《TAIPEI TIMES》Political parties demand investigations into misinformation, ‘assault’ by police
Former Taiwan Solidarity Union legislator Chou Ni-an, left, yesterday rings the bell at the Taipei District Prosecutors’ Office before filing a lawsuit against Taipei Mayor Ko Wen-je. Photo: Huang Chieh, Taipei Times
By Jason Pan / Staff reporter
Taiwan Statebuilding Party spokesman Yen Ming-wei （顏銘偉） yesterday led fellow party members to the Taipei District Prosecutors’ Office to request a judicial investigation into Chinese Nationalist Party （KMT） officials in Tainan allegedly circulating a misleading image of President Tsai Ing-wen （蔡英文） online, while the campaign team of Kaohsiung Mayor Han Kuo-yu （韓國瑜）, the KMT’s presidential candidate, filed a police report on misinformation that it said would cause invalid ballots.
The KMT’s Tainan chapter posted the image on Facebook. In it, cartoon versions of Tsai and her running mate, former premier William Lai （賴清德）, are depicted with two fingers outstretched and the slogan “Taiwan must win, vote for No. 2,” Yen said.
However, the Central Election Committee on Monday announced that for the Jan. 11 presidential election, the KMT would be No. 2 on ballots and People First Party Chairman James Soong （宋楚瑜） is No. 1, with the Democratic Progressive Party’s （DPP） Tsai and Lai at No. 3.
The image aimed to mislead DPP supporters into voting for Han and constitutes a breach of election law, Yen said.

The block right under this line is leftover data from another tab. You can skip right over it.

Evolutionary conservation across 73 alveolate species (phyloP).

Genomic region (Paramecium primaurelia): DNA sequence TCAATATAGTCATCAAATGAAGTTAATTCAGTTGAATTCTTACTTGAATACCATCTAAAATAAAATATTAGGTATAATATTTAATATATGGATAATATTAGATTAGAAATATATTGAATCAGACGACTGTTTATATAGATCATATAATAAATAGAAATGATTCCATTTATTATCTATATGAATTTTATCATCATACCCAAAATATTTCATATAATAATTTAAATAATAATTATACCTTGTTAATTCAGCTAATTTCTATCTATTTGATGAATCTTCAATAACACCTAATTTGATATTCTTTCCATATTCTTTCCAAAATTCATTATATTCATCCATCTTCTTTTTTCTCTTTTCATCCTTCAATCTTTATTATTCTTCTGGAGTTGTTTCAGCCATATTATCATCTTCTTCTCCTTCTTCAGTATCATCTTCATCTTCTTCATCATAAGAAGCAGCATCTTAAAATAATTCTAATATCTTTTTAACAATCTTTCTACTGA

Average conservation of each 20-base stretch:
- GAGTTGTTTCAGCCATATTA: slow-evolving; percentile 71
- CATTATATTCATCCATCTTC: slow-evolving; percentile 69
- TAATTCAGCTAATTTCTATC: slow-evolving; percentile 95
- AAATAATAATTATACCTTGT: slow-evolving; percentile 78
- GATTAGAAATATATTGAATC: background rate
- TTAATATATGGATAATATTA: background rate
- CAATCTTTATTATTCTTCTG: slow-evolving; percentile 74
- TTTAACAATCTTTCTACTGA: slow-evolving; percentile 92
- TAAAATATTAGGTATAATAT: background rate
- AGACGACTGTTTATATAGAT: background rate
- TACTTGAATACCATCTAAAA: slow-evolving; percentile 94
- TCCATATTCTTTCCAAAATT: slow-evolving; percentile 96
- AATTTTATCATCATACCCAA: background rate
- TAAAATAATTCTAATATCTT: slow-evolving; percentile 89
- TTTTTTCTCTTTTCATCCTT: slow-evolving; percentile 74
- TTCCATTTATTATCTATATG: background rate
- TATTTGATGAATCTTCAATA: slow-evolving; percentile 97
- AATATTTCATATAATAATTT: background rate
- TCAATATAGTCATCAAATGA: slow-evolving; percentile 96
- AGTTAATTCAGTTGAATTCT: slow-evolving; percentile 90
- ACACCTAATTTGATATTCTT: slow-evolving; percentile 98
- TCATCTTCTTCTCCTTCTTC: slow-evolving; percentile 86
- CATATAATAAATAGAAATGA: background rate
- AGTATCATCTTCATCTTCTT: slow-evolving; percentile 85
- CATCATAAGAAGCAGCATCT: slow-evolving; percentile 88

“The KMT is resorting to such low-class, disgraceful tactics to confuse voters. It is sad that it has sunk so low, as its usual method to win elections is to use misinformation,” Yen said.
Meanwhile, Han’s campaign office spokeswoman Anne Wang （王淺秋） filed a report with the Taipei City Police Department demanding that police investigate an erroneous message circulating on social media.
The message purportedly instructs Han supporters to write his name on ballots to ensure they are counted for him, she said.
“If people write things on their ballot, it will become invalid. The people behind this wrongful message are misrepresenting election rules to diminish support for Han,” Wang said.
She demanded that police investigate who is behind the message, insinuating that it could have been created by an alleged “Internet army” run by Yang Hui-ju （楊蕙如） to influence public opinion.
Separately, Taiwan Solidarity Union （TSU） members filed a judicial complaint with Taipei prosecutors, alleging that Taipei Mayor Ko Wen-je （柯文哲） provided instructions to police regarding the handling of protesters that resulted in them sustaining injuries.
The group was led by former TSU legislator Chou Ni-an （周倪安）, who said that she was assaulted and restrained by a male police officer at Taipei City Hall during a protest organized by the party on Nov. 28.
“The male police officer bear-hugged me and we fell to the floor, resulting in me sustaining an injury to my foot that required medical treatment,” Chou said. “It was an assault, so we are filing assault charges.”
Despite repeated attempts to ask Ko for an explanation, he has refused to provide one, leading the TSU to believe that Ko instructed police to use forceful tactics to repel the protesters from city hall, Chou said, adding that Ko had infringed upon their right to protest as citizens of a democratic society.